Every day I get a section of YOUCAT (Youth version of the Catechism) delivered to my inbox. If you would like to subscribe, email email@example.com.
A recent excerpt of contemporary interest is: What does the Church have against “marriage without the certificate”?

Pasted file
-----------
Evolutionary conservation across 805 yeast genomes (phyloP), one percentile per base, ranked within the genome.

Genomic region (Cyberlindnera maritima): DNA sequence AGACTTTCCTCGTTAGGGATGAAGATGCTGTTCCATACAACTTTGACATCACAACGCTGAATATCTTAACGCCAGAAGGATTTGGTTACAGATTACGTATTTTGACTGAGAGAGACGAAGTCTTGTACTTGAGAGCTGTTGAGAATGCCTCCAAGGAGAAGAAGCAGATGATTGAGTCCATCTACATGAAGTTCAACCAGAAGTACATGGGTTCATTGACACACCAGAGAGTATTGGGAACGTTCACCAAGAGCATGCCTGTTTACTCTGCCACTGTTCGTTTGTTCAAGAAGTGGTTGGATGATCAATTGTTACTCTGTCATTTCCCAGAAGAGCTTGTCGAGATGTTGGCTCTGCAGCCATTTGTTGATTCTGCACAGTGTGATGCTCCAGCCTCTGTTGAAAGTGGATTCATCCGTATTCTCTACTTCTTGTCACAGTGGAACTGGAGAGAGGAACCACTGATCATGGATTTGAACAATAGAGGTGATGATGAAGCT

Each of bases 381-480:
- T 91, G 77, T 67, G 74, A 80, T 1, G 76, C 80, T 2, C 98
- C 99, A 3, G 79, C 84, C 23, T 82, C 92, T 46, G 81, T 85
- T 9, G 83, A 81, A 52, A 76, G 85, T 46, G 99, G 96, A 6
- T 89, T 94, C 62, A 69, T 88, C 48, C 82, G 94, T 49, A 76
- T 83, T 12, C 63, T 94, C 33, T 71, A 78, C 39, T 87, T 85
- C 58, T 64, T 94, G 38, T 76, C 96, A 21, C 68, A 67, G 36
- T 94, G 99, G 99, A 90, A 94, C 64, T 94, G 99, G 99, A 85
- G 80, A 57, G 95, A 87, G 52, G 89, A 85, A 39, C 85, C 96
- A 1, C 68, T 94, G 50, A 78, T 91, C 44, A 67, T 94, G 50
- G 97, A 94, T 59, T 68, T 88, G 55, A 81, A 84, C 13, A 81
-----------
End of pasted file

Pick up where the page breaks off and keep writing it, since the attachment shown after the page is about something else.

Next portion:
For Catholics there is no marriage without a church wedding. In that ceremony Christ enters into a covenant with the husband and the wife and generously endows the couple with graces and gifts. Older individuals sometimes think they should advise young people to have nothing to do with ceremonies with vows. In their opinion, a marriage is just a rash attempt to combine incomes, perspectives, and good intentions while at the same time publicly making promises that cannot be kept. A Christian marriage is not a game, however, but rather the greatest gift God has devised for a man and a woman who love each other. God himself unites them at a depth that man could not achieve. Jesus Christ, who said, “Apart from me you can do nothing” (Jn 15:5), is present in a lasting way in the sacrament of Matrimony. He is the love in the love of the spouses. His strength is still there, even when the strength of the lovers seems to dry up. That is why the sacrament of Matrimony is anything but a piece of paper. It is like a divine and seaworthy vessel that the loving couple can board a ship that the bride and groom know carries enough fuel to bring them with God’s help to their longed-for destination. Whereas today many people say that there is nothing wrong with uncommitted premarital sex or extramarital relations, the Church invites us to resist this societal pressure clearly and forcefully. (YOUCAT questions 424-425)